No matter which game you choose to play, responsiveness is on point across the board. We tested a wide range of fighting games with the Nacon Daija. Those included contemporary fighters like Guilty Gear Strive and those with 3-dimensional movement like Tekken 7 and Soul Calibur 6.

I also found the Daija to be a great fit for arcade-style games, including beat-em-ups like Streets of Rage 4 and Teenage Mutant Ninja Turtles: Shredders Revenge. Shmups and run n’ guns like Crimzon Clover and Metal Slug 3 were also remarkably fun to play with the stick. This makes it a superb alternative to controllers for most games with an arcade-style button layout.

Overall, the Daija is a versatile stick that complements practically any fighting game out there. And as a result, I got much usage out of its custom button profile support. Button layouts change from game to game, so being able to switch to an ideal layout at the press of a button made hopping between games a breeze.

Should I buy the Nacon Daija arcade stick?

Nacon Daija

(Image credit: Future)

Buy it if…

You want the utmost quality
The Daija excels when it comes to build quality and responsiveness. If you’re after a premium experience, definitely consider the Daija first.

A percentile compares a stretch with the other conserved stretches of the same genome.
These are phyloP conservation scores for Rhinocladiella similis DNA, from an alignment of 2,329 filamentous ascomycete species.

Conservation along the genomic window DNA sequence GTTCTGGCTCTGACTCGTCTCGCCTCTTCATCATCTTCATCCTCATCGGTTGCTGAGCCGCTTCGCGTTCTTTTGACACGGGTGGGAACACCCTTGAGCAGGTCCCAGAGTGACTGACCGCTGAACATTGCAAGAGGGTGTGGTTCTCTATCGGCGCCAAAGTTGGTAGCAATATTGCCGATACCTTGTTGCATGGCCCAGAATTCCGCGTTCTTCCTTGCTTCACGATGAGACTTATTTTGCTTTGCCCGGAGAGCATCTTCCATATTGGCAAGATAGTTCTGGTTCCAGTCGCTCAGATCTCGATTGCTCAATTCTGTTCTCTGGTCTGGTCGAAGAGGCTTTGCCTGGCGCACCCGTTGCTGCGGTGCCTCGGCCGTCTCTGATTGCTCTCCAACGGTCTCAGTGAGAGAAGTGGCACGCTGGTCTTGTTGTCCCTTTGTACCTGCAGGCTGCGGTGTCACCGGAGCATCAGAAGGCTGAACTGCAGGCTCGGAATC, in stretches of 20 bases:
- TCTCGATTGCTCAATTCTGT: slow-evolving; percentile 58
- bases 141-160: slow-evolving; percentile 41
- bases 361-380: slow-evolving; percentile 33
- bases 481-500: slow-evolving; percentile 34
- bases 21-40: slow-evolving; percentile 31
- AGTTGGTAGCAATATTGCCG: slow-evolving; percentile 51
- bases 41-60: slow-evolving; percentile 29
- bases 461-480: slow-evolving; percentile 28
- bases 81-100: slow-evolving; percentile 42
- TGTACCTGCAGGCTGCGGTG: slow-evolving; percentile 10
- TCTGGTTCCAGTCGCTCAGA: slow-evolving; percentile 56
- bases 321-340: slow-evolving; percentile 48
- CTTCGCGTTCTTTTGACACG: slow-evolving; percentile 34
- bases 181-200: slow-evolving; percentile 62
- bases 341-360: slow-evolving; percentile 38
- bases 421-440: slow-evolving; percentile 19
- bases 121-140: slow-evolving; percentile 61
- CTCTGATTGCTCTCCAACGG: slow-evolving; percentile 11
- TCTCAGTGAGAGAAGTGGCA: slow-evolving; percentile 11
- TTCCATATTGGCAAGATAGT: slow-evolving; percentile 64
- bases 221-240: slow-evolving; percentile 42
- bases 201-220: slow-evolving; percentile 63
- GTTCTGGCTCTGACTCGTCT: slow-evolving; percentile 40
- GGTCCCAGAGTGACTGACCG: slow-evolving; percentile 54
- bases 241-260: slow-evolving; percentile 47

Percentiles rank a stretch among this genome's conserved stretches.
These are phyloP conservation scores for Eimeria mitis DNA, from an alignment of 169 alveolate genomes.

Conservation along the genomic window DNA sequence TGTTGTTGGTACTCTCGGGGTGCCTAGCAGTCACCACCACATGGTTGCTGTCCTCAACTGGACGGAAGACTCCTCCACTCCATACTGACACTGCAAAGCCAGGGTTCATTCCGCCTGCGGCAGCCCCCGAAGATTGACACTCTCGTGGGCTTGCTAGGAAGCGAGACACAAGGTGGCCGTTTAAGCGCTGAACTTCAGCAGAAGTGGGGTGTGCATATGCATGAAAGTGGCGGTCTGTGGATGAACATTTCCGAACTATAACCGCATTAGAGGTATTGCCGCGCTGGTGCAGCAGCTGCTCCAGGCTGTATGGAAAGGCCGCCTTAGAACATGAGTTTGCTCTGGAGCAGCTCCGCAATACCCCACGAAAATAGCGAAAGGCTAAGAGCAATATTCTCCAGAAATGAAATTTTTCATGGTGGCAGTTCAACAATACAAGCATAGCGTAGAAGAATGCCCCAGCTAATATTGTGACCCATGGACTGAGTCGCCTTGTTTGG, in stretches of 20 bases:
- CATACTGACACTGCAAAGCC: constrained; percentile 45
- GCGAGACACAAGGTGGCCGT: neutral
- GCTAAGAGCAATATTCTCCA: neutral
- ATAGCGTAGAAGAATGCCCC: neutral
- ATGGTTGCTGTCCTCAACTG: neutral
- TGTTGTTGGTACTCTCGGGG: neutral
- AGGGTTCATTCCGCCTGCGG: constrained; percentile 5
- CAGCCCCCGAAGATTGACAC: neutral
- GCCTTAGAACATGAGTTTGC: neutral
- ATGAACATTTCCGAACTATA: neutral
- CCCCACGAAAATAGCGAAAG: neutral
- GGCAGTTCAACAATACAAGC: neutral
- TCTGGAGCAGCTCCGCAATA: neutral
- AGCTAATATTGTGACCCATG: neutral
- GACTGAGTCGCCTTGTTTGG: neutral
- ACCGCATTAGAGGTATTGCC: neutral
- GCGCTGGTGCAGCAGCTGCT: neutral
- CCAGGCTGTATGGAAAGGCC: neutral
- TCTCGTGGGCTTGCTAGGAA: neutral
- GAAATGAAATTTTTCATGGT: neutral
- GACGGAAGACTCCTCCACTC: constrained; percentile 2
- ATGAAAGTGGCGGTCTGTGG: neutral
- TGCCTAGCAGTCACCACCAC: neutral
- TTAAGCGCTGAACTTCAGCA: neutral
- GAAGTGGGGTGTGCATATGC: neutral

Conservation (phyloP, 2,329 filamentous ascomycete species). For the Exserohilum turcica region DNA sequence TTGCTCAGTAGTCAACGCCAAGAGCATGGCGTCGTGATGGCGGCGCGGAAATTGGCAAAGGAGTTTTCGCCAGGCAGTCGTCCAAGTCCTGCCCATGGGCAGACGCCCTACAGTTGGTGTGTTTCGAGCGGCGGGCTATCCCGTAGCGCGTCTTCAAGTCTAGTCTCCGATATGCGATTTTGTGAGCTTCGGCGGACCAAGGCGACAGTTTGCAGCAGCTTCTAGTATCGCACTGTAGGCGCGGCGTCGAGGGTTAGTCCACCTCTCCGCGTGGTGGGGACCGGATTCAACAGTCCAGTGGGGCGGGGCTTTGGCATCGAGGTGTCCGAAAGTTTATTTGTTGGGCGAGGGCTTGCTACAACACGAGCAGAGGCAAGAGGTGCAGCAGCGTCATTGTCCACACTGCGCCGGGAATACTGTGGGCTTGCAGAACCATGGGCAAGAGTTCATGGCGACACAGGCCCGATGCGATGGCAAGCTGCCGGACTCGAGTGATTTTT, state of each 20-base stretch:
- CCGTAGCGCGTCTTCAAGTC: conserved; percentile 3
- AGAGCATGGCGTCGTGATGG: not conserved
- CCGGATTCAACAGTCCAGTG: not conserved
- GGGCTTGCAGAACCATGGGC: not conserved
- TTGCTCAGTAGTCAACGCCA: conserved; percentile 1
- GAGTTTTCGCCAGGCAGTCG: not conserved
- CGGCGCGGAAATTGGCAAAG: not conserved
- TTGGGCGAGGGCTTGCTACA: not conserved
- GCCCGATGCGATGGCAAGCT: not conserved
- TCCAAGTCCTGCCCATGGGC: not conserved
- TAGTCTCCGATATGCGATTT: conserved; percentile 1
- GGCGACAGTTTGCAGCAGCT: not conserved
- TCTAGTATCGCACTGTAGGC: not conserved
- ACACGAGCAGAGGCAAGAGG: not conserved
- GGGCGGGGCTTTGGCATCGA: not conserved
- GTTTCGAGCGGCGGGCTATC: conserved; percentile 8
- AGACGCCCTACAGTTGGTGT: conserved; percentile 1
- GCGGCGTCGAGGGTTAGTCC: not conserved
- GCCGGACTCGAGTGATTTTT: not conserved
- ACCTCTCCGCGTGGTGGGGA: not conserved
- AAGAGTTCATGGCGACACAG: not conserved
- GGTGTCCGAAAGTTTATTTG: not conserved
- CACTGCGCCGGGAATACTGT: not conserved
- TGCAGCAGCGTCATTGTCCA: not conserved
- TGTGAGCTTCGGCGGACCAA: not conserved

You like customization
Whether you’re swapping out parts on the stick or making your own button layout profiles, customizing the Daija is straightforward and surprisingly fun.

You’re a tournament player
The Daija has forward-thinking options like a Lock switch that makes it ideal for both online and in-person tournament environments. 

Don’t buy it if…

You’re on a budget
The Daija’s an expensive piece of kit. There are cheaper options out there, though they don’t have the same range of features or premium build quality.

You want something lighter

The Daija isn’t the most portable stick in the world. Smaller, lighter options may benefit you if you like to take your stick on the go.

You prefer controllers
Most modern fighting games are designed with controllers in mind, and you certainly don’t need an arcade stick to enjoy them fully.